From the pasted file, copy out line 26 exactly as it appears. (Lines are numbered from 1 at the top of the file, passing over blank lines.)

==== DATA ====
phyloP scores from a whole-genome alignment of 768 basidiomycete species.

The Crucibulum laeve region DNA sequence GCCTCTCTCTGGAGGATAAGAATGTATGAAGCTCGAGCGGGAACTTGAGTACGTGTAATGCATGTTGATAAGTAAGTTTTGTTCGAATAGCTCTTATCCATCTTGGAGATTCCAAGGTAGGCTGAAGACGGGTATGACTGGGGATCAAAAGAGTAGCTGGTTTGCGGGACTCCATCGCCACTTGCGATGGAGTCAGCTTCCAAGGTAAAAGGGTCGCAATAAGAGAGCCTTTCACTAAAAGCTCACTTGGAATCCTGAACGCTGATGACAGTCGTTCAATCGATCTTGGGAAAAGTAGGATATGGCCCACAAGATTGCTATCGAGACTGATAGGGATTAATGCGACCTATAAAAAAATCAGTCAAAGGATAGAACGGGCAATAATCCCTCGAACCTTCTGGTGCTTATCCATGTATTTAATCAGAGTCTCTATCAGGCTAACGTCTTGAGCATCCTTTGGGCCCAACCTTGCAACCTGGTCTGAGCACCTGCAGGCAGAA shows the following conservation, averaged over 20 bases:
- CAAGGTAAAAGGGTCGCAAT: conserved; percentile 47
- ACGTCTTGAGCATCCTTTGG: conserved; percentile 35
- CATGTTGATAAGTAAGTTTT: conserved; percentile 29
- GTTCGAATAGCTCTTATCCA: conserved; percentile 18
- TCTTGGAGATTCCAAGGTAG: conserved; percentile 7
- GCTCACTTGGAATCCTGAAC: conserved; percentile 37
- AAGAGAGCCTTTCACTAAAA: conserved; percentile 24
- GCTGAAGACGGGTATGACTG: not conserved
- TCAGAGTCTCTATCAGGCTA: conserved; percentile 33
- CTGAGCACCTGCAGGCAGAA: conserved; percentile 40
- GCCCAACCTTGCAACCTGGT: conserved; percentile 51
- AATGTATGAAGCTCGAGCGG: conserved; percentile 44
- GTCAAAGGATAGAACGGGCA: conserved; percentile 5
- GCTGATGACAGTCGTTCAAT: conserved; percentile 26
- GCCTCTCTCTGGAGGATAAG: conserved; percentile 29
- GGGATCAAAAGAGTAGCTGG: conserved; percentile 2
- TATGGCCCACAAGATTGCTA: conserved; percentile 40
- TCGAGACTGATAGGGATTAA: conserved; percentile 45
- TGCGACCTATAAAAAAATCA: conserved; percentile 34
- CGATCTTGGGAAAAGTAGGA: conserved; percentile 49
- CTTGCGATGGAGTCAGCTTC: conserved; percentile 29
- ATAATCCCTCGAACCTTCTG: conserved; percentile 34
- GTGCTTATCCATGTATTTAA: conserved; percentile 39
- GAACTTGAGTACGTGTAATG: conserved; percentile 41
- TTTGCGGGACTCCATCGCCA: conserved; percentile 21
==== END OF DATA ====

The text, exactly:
- GAACTTGAGTACGTGTAATG: conserved; percentile 41